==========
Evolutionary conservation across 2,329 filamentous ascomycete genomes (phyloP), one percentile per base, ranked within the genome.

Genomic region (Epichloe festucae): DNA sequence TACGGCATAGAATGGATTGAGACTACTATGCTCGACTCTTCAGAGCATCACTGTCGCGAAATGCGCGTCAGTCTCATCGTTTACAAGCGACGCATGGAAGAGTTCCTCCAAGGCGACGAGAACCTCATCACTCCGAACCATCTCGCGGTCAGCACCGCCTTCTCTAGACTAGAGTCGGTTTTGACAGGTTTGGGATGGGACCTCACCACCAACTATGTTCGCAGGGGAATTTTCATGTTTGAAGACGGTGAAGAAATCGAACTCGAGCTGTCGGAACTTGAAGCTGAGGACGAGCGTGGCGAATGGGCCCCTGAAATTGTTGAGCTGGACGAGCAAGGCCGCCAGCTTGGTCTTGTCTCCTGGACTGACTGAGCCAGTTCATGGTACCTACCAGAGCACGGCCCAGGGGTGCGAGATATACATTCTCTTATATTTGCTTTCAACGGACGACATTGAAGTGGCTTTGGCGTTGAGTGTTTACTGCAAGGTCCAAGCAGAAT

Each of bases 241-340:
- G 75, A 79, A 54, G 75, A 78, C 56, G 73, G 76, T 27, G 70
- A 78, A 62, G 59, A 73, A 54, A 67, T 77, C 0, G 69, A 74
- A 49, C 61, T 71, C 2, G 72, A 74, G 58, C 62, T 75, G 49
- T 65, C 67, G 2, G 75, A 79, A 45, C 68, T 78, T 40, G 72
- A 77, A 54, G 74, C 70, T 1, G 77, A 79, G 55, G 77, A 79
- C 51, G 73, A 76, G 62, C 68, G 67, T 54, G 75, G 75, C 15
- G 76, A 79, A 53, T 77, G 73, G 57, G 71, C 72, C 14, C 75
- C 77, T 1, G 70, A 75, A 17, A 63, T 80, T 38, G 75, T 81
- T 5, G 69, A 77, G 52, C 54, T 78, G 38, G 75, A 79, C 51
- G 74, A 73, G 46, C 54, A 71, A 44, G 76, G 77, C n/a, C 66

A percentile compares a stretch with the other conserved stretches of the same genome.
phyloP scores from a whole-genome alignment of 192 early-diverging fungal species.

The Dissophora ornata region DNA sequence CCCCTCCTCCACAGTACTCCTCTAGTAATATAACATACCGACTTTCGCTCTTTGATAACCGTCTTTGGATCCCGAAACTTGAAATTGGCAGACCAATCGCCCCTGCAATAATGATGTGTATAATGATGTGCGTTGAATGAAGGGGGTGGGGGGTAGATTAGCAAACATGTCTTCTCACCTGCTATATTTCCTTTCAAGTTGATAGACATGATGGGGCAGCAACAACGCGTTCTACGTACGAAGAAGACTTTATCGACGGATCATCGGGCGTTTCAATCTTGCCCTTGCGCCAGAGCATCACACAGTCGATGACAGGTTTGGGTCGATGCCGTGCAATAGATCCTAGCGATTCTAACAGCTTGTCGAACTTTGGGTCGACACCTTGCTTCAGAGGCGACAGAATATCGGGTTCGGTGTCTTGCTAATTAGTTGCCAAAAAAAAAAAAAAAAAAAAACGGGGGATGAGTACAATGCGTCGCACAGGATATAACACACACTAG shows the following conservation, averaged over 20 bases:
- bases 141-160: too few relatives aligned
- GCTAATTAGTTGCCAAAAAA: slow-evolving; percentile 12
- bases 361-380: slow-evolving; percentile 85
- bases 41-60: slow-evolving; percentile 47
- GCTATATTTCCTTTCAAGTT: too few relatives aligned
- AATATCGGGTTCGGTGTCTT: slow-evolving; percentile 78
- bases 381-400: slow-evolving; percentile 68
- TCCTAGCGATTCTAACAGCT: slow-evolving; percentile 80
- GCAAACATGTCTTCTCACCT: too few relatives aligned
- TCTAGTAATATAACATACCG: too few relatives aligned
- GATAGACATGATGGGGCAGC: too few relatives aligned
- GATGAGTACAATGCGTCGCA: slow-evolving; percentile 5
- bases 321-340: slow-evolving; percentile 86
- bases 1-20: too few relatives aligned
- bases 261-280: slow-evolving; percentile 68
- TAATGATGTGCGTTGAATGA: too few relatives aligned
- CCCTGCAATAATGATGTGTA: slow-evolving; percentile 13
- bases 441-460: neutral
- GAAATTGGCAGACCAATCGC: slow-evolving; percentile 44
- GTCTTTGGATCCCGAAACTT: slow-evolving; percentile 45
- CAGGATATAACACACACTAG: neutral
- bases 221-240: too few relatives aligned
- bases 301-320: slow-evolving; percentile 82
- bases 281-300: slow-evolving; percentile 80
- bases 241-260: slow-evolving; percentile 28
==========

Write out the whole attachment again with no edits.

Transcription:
Evolutionary conservation across 2,329 filamentous ascomycete genomes (phyloP), one percentile per base, ranked within the genome.

Genomic region (Epichloe festucae): DNA sequence TACGGCATAGAATGGATTGAGACTACTATGCTCGACTCTTCAGAGCATCACTGTCGCGAAATGCGCGTCAGTCTCATCGTTTACAAGCGACGCATGGAAGAGTTCCTCCAAGGCGACGAGAACCTCATCACTCCGAACCATCTCGCGGTCAGCACCGCCTTCTCTAGACTAGAGTCGGTTTTGACAGGTTTGGGATGGGACCTCACCACCAACTATGTTCGCAGGGGAATTTTCATGTTTGAAGACGGTGAAGAAATCGAACTCGAGCTGTCGGAACTTGAAGCTGAGGACGAGCGTGGCGAATGGGCCCCTGAAATTGTTGAGCTGGACGAGCAAGGCCGCCAGCTTGGTCTTGTCTCCTGGACTGACTGAGCCAGTTCATGGTACCTACCAGAGCACGGCCCAGGGGTGCGAGATATACATTCTCTTATATTTGCTTTCAACGGACGACATTGAAGTGGCTTTGGCGTTGAGTGTTTACTGCAAGGTCCAAGCAGAAT

Each of bases 241-340:
- G 75, A 79, A 54, G 75, A 78, C 56, G 73, G 76, T 27, G 70
- A 78, A 62, G 59, A 73, A 54, A 67, T 77, C 0, G 69, A 74
- A 49, C 61, T 71, C 2, G 72, A 74, G 58, C 62, T 75, G 49
- T 65, C 67, G 2, G 75, A 79, A 45, C 68, T 78, T 40, G 72
- A 77, A 54, G 74, C 70, T 1, G 77, A 79, G 55, G 77, A 79
- C 51, G 73, A 76, G 62, C 68, G 67, T 54, G 75, G 75, C 15
- G 76, A 79, A 53, T 77, G 73, G 57, G 71, C 72, C 14, C 75
- C 77, T 1, G 70, A 75, A 17, A 63, T 80, T 38, G 75, T 81
- T 5, G 69, A 77, G 52, C 54, T 78, G 38, G 75, A 79, C 51
- G 74, A 73, G 46, C 54, A 71, A 44, G 76, G 77, C n/a, C 66

A percentile compares a stretch with the other conserved stretches of the same genome.
phyloP scores from a whole-genome alignment of 192 early-diverging fungal species.

The Dissophora ornata region DNA sequence CCCCTCCTCCACAGTACTCCTCTAGTAATATAACATACCGACTTTCGCTCTTTGATAACCGTCTTTGGATCCCGAAACTTGAAATTGGCAGACCAATCGCCCCTGCAATAATGATGTGTATAATGATGTGCGTTGAATGAAGGGGGTGGGGGGTAGATTAGCAAACATGTCTTCTCACCTGCTATATTTCCTTTCAAGTTGATAGACATGATGGGGCAGCAACAACGCGTTCTACGTACGAAGAAGACTTTATCGACGGATCATCGGGCGTTTCAATCTTGCCCTTGCGCCAGAGCATCACACAGTCGATGACAGGTTTGGGTCGATGCCGTGCAATAGATCCTAGCGATTCTAACAGCTTGTCGAACTTTGGGTCGACACCTTGCTTCAGAGGCGACAGAATATCGGGTTCGGTGTCTTGCTAATTAGTTGCCAAAAAAAAAAAAAAAAAAAAACGGGGGATGAGTACAATGCGTCGCACAGGATATAACACACACTAG shows the following conservation, averaged over 20 bases:
- bases 141-160: too few relatives aligned
- GCTAATTAGTTGCCAAAAAA: slow-evolving; percentile 12
- bases 361-380: slow-evolving; percentile 85
- bases 41-60: slow-evolving; percentile 47
- GCTATATTTCCTTTCAAGTT: too few relatives aligned
- AATATCGGGTTCGGTGTCTT: slow-evolving; percentile 78
- bases 381-400: slow-evolving; percentile 68
- TCCTAGCGATTCTAACAGCT: slow-evolving; percentile 80
- GCAAACATGTCTTCTCACCT: too few relatives aligned
- TCTAGTAATATAACATACCG: too few relatives aligned
- GATAGACATGATGGGGCAGC: too few relatives aligned
- GATGAGTACAATGCGTCGCA: slow-evolving; percentile 5
- bases 321-340: slow-evolving; percentile 86
- bases 1-20: too few relatives aligned
- bases 261-280: slow-evolving; percentile 68
- TAATGATGTGCGTTGAATGA: too few relatives aligned
- CCCTGCAATAATGATGTGTA: slow-evolving; percentile 13
- bases 441-460: neutral
- GAAATTGGCAGACCAATCGC: slow-evolving; percentile 44
- GTCTTTGGATCCCGAAACTT: slow-evolving; percentile 45
- CAGGATATAACACACACTAG: neutral
- bases 221-240: too few relatives aligned
- bases 301-320: slow-evolving; percentile 82
- bases 281-300: slow-evolving; percentile 80
- bases 241-260: slow-evolving; percentile 28